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Parasites pose real problem

For most North Americans, the term parasite is connected with the image of poverty-stricken children in central Africa, or perhaps unwary tourists in South America, though these parasites are not as far away as you might think. There are literally dozens of parasites common to the inhabitants of this continent, with tens of thousands of people suffering from infection each year. In fact, some researchers predict that by the turn of this century, nearly one in two Americans will have suffered from at least one parasitic infection by the time they die. As unfamiliar as parasites might be to most Americans, most of us know someone (perhaps a family member or even ourselves) who has experienced extreme fatigue, food sensitivities, allergic reactions, gastrointestinal upset (including constipation, diarrhea, bloating, etc.), or depression without ever being able to target the cause, even with the help of a doctor.

Do I Have Parasites?

Since various health experts predict that nearly one-half of the earth's inhabitants will experience a parasitic infection by the turn of the century, we should not dismiss any unexplained condition that may suddenly arise. Constipation can be a common sign of parasite infection. Large worms can obstruct the intestinal tract, the bile duct in the liver, and other organs, thus making bowel movements infrequent and difficult. Diarrhea is also very common, with giardia being a major cause in all children's cases of diarrhea (Alternative Medicine, 784). Indigestion, gas, vomiting, weight loss and bloating are also common gastrointestinal symptoms.

Severe cases of infection can produce a suppressed immune system, poor nutrient absorption (and thus malnutrition), weight loss, and deficiencies of many vitamins and minerals, including vitamins A, B6, B12, calcium and magnesium. Parasite infection can also produce or mimic a myriad of other conditions and diseases, often leading to misdiagnosis of such. Various studies tracking the conditions of chronically ill persons show that many of those suffering from chronic disease, such as irritable bowel syndrome or chronic fatigue syndrome, either have or have had some type of parasitic infection.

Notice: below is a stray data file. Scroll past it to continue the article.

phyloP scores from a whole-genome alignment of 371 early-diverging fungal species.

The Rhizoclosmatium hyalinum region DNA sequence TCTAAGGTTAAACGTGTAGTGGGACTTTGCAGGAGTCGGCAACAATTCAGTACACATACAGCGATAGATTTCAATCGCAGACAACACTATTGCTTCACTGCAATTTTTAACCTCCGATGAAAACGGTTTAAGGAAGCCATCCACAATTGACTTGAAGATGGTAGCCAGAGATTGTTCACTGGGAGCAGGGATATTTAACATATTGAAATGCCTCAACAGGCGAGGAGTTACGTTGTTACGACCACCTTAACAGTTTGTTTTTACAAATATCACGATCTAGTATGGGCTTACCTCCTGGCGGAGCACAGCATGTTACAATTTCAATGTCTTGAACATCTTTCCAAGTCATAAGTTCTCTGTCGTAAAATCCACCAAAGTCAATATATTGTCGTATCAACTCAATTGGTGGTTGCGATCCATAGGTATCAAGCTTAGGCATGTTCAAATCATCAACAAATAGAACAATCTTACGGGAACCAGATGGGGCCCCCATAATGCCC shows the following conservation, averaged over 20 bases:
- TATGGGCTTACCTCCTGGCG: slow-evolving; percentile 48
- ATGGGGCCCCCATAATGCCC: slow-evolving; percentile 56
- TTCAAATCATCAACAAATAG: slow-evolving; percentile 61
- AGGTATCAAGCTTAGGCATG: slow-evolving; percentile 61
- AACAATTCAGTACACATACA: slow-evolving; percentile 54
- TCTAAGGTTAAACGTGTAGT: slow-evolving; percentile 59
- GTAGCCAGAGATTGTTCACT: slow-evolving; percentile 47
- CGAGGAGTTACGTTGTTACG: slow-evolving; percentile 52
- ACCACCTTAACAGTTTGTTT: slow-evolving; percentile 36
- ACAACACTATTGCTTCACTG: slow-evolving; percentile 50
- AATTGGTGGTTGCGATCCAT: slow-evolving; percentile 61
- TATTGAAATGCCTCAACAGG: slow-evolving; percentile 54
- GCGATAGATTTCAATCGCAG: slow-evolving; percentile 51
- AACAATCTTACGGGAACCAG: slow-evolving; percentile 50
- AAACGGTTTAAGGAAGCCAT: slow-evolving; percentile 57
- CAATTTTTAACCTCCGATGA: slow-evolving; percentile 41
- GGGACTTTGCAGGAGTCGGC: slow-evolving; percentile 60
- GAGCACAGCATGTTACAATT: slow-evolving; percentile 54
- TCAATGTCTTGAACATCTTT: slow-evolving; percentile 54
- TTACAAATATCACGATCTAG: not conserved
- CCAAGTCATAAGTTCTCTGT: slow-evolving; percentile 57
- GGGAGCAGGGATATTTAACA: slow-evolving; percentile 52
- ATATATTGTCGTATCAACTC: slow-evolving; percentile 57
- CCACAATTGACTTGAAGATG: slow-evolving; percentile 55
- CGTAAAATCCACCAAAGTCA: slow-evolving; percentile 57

Natural Treatments for Parasites

Garlic (Allium sativum): While living in Thailand, working for the United Nations, Sonha de Graaff, M.D., noted that the chief medical concern among the various refugee groups and U.N. workers was parasitic infection. She also observed the extensive use of garlic in both nutrition and folk medicine. It was common for a family to ingest whole cloves of garlic daily, partly for taste, but mainly for its ability to prevent and eradicate parasites. Also, a 1996 study points to garlic's ability to kill the African trypanosomes (the feared organisms that cause sleeping sickness and other deadly diseases) and found it to be very effective in curing the host of the trypanosome.

Black Walnut (Juglans nigra): This is perhaps one of the most common ingredients in herbal parasite preparations. Its use as a vermifuge (expels parasite from body) and vermicide (kills parasite in body) are widely circulated. Literally dozens of marketed products used for parasites contain black walnut. The hull of the nut is the part most commonly used.

Elecampane (Inula helenium): This herb has long been used for treating parasitic infection. A recent study supports folk use, showing that extracts of elecampane and another herb were effective in treating the C. sinensis parasite in rabbits.

Pumpkin Seed: Pumpkin seed is another widely used ingredient in herbal preparations for parasite control. Many Chinese herbal preparations contain it (one combination puts it with the Chinese herb quisqualis, to use as a preventive measure).

Wormwood (Artemisia absinthium): This is one of the oldest European medicinal plants. Its history is well-documented. Its abilities are similar to those of Artemisia annua, an herb used in Chinese medicine.

Artemisia annua: This herb is an herbal reme

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